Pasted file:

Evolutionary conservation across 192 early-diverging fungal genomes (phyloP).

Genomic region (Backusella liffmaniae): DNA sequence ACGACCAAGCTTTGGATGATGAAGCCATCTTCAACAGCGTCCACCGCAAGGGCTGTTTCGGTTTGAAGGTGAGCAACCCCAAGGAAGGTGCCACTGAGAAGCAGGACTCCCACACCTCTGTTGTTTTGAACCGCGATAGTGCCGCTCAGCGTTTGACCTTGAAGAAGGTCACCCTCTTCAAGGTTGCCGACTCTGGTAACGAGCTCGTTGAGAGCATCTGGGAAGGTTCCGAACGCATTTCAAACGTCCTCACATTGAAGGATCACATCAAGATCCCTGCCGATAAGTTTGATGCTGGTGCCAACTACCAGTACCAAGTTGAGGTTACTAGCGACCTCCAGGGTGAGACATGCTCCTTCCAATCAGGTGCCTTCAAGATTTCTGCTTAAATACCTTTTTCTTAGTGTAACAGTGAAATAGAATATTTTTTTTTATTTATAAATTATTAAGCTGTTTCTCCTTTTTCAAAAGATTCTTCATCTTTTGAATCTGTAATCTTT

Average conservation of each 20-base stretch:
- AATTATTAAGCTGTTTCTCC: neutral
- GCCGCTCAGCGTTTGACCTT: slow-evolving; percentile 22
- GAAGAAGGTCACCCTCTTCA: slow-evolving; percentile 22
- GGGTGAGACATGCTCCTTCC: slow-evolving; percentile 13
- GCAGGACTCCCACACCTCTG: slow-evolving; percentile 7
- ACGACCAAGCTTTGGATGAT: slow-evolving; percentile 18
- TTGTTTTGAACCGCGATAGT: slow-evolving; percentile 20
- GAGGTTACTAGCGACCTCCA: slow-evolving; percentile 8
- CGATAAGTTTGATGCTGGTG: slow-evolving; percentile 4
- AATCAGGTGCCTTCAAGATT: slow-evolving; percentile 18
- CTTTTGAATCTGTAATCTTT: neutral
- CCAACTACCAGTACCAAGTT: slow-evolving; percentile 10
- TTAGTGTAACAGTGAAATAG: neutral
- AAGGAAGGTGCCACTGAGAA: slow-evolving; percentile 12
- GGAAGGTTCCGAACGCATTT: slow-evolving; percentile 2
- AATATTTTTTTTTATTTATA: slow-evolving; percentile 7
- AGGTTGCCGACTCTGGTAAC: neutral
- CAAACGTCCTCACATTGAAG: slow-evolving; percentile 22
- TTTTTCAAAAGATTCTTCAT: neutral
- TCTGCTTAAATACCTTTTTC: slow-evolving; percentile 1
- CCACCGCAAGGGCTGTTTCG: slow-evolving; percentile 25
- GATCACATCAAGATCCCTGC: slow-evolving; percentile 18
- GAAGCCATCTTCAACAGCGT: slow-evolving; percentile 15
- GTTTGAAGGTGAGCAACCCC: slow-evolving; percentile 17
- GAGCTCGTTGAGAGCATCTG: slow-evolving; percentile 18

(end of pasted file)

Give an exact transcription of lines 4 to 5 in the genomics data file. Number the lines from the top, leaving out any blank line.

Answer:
- AATTATTAAGCTGTTTCTCC: neutral
- GCCGCTCAGCGTTTGACCTT: slow-evolving; percentile 22